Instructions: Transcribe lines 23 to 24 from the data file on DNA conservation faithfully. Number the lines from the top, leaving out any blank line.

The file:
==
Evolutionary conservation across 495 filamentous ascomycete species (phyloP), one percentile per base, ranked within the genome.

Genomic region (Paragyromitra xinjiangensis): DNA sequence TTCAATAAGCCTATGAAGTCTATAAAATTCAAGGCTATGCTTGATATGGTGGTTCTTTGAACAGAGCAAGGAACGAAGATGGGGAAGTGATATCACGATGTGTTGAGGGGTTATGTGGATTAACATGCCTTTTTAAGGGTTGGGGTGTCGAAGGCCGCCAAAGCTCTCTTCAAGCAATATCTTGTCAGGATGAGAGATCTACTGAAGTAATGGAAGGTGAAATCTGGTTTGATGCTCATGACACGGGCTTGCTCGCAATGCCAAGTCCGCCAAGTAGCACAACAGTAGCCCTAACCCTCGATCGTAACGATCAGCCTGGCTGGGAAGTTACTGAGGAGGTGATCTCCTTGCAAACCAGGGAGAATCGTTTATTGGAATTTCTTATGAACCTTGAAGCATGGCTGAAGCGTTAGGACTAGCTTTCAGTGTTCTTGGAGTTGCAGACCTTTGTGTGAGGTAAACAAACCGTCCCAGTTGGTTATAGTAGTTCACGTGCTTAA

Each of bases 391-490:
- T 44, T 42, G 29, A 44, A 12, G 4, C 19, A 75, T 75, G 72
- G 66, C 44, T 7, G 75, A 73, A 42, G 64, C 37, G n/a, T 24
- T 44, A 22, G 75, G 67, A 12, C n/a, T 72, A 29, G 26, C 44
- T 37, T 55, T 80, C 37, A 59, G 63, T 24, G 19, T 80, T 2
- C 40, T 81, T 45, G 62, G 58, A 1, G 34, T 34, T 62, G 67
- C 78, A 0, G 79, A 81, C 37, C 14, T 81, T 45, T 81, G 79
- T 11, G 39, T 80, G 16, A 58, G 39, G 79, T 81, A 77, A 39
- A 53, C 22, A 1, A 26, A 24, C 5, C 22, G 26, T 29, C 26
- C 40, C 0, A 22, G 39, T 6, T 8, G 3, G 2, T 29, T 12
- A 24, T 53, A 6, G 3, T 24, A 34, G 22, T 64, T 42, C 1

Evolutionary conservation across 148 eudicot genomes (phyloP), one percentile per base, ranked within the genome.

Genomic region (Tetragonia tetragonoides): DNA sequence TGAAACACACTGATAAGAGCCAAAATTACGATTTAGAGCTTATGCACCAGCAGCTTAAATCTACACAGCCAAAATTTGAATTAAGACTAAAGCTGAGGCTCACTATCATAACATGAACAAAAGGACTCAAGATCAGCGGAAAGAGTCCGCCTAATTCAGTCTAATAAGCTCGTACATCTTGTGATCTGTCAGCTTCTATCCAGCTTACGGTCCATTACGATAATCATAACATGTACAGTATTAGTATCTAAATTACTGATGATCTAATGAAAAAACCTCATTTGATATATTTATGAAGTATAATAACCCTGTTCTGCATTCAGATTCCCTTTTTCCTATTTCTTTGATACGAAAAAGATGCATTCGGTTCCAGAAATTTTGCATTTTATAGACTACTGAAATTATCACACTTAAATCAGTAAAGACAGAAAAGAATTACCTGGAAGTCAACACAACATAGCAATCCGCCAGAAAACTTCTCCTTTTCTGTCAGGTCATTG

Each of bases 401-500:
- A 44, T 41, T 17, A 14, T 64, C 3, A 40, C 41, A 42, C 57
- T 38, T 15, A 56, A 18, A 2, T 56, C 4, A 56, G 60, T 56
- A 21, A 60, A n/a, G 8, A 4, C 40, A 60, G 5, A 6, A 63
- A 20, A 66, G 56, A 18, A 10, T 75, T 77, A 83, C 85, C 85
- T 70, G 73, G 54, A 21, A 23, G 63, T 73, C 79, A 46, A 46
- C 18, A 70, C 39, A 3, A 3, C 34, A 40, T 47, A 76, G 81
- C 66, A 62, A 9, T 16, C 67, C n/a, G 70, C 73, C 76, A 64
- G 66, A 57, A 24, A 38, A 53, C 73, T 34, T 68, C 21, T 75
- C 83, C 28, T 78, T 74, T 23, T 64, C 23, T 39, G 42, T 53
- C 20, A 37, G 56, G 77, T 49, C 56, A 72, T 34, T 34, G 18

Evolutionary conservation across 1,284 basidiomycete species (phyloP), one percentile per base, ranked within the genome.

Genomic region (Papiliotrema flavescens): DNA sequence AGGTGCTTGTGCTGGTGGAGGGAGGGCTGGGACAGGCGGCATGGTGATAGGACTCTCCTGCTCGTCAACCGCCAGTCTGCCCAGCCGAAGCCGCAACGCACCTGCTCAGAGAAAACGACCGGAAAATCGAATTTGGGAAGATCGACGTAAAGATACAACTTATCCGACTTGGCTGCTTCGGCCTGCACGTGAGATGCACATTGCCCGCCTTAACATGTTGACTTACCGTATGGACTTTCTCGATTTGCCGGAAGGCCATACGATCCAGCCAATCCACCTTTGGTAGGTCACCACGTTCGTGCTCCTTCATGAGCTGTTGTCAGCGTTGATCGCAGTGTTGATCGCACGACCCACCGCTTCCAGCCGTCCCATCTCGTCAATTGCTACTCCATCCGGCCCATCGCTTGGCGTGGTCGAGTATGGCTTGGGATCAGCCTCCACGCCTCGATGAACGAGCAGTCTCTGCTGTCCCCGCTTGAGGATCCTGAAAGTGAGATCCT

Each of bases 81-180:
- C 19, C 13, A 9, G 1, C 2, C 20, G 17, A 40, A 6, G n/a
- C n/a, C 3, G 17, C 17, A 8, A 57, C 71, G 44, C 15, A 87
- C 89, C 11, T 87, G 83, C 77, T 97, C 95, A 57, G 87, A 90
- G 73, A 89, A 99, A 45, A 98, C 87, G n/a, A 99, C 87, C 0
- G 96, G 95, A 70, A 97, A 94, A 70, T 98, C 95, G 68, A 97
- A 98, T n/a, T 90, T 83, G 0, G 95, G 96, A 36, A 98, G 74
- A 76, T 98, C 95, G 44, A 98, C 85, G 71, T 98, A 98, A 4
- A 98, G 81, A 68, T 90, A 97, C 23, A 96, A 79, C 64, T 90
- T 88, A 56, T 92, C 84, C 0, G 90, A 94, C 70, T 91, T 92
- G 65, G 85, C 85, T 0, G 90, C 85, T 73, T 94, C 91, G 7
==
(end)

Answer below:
- C 66, A 62, A 9, T 16, C 67, C n/a, G 70, C 73, C 76, A 64
- G 66, A 57, A 24, A 38, A 53, C 73, T 34, T 68, C 21, T 75